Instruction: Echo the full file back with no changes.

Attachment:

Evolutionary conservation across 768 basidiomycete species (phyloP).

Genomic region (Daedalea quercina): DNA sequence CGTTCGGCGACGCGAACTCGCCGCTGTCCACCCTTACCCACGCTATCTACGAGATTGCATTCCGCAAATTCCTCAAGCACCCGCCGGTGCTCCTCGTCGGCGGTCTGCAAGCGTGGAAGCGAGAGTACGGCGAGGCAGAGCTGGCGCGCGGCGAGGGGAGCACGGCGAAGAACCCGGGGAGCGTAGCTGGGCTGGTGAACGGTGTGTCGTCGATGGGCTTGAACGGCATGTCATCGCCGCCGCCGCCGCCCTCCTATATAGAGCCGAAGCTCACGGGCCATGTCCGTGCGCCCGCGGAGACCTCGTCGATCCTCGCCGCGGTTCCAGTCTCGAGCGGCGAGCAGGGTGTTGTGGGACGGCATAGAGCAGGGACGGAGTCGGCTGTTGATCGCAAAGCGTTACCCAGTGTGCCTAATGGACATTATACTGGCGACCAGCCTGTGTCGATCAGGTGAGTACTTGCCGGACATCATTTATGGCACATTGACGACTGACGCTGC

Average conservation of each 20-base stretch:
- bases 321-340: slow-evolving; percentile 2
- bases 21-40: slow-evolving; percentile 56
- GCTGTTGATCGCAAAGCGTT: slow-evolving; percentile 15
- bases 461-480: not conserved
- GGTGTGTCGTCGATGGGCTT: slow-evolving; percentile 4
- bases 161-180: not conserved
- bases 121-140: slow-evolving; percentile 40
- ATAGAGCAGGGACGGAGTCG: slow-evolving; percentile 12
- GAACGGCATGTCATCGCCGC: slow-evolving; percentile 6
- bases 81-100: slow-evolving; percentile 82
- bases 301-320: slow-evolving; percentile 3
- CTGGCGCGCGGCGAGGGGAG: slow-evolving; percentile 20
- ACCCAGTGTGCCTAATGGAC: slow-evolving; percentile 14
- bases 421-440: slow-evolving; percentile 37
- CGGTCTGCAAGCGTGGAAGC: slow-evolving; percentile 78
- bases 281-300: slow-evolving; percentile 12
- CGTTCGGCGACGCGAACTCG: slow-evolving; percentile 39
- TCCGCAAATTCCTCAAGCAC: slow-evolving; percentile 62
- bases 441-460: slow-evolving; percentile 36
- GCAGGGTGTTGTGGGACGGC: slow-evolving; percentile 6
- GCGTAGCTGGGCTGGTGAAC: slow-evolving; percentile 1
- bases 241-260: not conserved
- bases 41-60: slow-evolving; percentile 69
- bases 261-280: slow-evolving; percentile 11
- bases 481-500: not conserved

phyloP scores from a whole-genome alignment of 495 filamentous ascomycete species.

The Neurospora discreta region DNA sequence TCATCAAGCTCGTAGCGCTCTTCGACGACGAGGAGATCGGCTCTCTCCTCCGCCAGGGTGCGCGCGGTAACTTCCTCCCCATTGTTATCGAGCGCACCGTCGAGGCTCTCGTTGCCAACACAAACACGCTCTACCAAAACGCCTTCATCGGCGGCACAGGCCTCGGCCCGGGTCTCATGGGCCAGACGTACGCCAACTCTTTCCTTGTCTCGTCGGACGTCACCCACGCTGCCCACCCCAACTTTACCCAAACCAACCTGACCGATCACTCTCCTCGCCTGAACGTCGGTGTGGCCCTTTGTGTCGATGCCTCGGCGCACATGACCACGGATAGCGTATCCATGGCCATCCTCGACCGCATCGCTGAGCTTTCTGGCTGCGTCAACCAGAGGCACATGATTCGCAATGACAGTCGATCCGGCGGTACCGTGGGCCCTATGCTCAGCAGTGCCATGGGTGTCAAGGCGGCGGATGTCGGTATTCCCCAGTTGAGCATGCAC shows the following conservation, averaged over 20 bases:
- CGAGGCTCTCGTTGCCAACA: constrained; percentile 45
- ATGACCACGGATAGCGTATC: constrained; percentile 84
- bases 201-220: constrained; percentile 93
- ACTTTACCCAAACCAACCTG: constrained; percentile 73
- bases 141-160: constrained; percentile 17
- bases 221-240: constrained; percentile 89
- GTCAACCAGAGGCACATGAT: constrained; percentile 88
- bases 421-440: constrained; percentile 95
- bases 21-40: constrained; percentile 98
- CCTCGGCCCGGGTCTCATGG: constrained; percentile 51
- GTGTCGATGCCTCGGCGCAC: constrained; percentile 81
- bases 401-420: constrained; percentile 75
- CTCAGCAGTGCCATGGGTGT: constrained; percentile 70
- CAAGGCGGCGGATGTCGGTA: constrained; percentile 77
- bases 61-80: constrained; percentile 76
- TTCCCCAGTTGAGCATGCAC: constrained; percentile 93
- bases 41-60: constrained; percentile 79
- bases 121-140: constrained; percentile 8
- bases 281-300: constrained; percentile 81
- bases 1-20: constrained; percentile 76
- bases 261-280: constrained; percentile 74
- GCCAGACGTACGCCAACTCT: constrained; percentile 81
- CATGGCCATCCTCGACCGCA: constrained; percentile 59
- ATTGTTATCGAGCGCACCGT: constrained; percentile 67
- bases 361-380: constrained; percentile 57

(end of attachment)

Evolutionary conservation across 768 basidiomycete species (phyloP).

Genomic region (Daedalea quercina): DNA sequence CGTTCGGCGACGCGAACTCGCCGCTGTCCACCCTTACCCACGCTATCTACGAGATTGCATTCCGCAAATTCCTCAAGCACCCGCCGGTGCTCCTCGTCGGCGGTCTGCAAGCGTGGAAGCGAGAGTACGGCGAGGCAGAGCTGGCGCGCGGCGAGGGGAGCACGGCGAAGAACCCGGGGAGCGTAGCTGGGCTGGTGAACGGTGTGTCGTCGATGGGCTTGAACGGCATGTCATCGCCGCCGCCGCCGCCCTCCTATATAGAGCCGAAGCTCACGGGCCATGTCCGTGCGCCCGCGGAGACCTCGTCGATCCTCGCCGCGGTTCCAGTCTCGAGCGGCGAGCAGGGTGTTGTGGGACGGCATAGAGCAGGGACGGAGTCGGCTGTTGATCGCAAAGCGTTACCCAGTGTGCCTAATGGACATTATACTGGCGACCAGCCTGTGTCGATCAGGTGAGTACTTGCCGGACATCATTTATGGCACATTGACGACTGACGCTGC

Average conservation of each 20-base stretch:
- bases 321-340: slow-evolving; percentile 2
- bases 21-40: slow-evolving; percentile 56
- GCTGTTGATCGCAAAGCGTT: slow-evolving; percentile 15
- bases 461-480: not conserved
- GGTGTGTCGTCGATGGGCTT: slow-evolving; percentile 4
- bases 161-180: not conserved
- bases 121-140: slow-evolving; percentile 40
- ATAGAGCAGGGACGGAGTCG: slow-evolving; percentile 12
- GAACGGCATGTCATCGCCGC: slow-evolving; percentile 6
- bases 81-100: slow-evolving; percentile 82
- bases 301-320: slow-evolving; percentile 3
- CTGGCGCGCGGCGAGGGGAG: slow-evolving; percentile 20
- ACCCAGTGTGCCTAATGGAC: slow-evolving; percentile 14
- bases 421-440: slow-evolving; percentile 37
- CGGTCTGCAAGCGTGGAAGC: slow-evolving; percentile 78
- bases 281-300: slow-evolving; percentile 12
- CGTTCGGCGACGCGAACTCG: slow-evolving; percentile 39
- TCCGCAAATTCCTCAAGCAC: slow-evolving; percentile 62
- bases 441-460: slow-evolving; percentile 36
- GCAGGGTGTTGTGGGACGGC: slow-evolving; percentile 6
- GCGTAGCTGGGCTGGTGAAC: slow-evolving; percentile 1
- bases 241-260: not conserved
- bases 41-60: slow-evolving; percentile 69
- bases 261-280: slow-evolving; percentile 11
- bases 481-500: not conserved

phyloP scores from a whole-genome alignment of 495 filamentous ascomycete species.

The Neurospora discreta region DNA sequence TCATCAAGCTCGTAGCGCTCTTCGACGACGAGGAGATCGGCTCTCTCCTCCGCCAGGGTGCGCGCGGTAACTTCCTCCCCATTGTTATCGAGCGCACCGTCGAGGCTCTCGTTGCCAACACAAACACGCTCTACCAAAACGCCTTCATCGGCGGCACAGGCCTCGGCCCGGGTCTCATGGGCCAGACGTACGCCAACTCTTTCCTTGTCTCGTCGGACGTCACCCACGCTGCCCACCCCAACTTTACCCAAACCAACCTGACCGATCACTCTCCTCGCCTGAACGTCGGTGTGGCCCTTTGTGTCGATGCCTCGGCGCACATGACCACGGATAGCGTATCCATGGCCATCCTCGACCGCATCGCTGAGCTTTCTGGCTGCGTCAACCAGAGGCACATGATTCGCAATGACAGTCGATCCGGCGGTACCGTGGGCCCTATGCTCAGCAGTGCCATGGGTGTCAAGGCGGCGGATGTCGGTATTCCCCAGTTGAGCATGCAC shows the following conservation, averaged over 20 bases:
- CGAGGCTCTCGTTGCCAACA: constrained; percentile 45
- ATGACCACGGATAGCGTATC: constrained; percentile 84
- bases 201-220: constrained; percentile 93
- ACTTTACCCAAACCAACCTG: constrained; percentile 73
- bases 141-160: constrained; percentile 17
- bases 221-240: constrained; percentile 89
- GTCAACCAGAGGCACATGAT: constrained; percentile 88
- bases 421-440: constrained; percentile 95
- bases 21-40: constrained; percentile 98
- CCTCGGCCCGGGTCTCATGG: constrained; percentile 51
- GTGTCGATGCCTCGGCGCAC: constrained; percentile 81
- bases 401-420: constrained; percentile 75
- CTCAGCAGTGCCATGGGTGT: constrained; percentile 70
- CAAGGCGGCGGATGTCGGTA: constrained; percentile 77
- bases 61-80: constrained; percentile 76
- TTCCCCAGTTGAGCATGCAC: constrained; percentile 93
- bases 41-60: constrained; percentile 79
- bases 121-140: constrained; percentile 8
- bases 281-300: constrained; percentile 81
- bases 1-20: constrained; percentile 76
- bases 261-280: constrained; percentile 74
- GCCAGACGTACGCCAACTCT: constrained; percentile 81
- CATGGCCATCCTCGACCGCA: constrained; percentile 59
- ATTGTTATCGAGCGCACCGT: constrained; percentile 67
- bases 361-380: constrained; percentile 57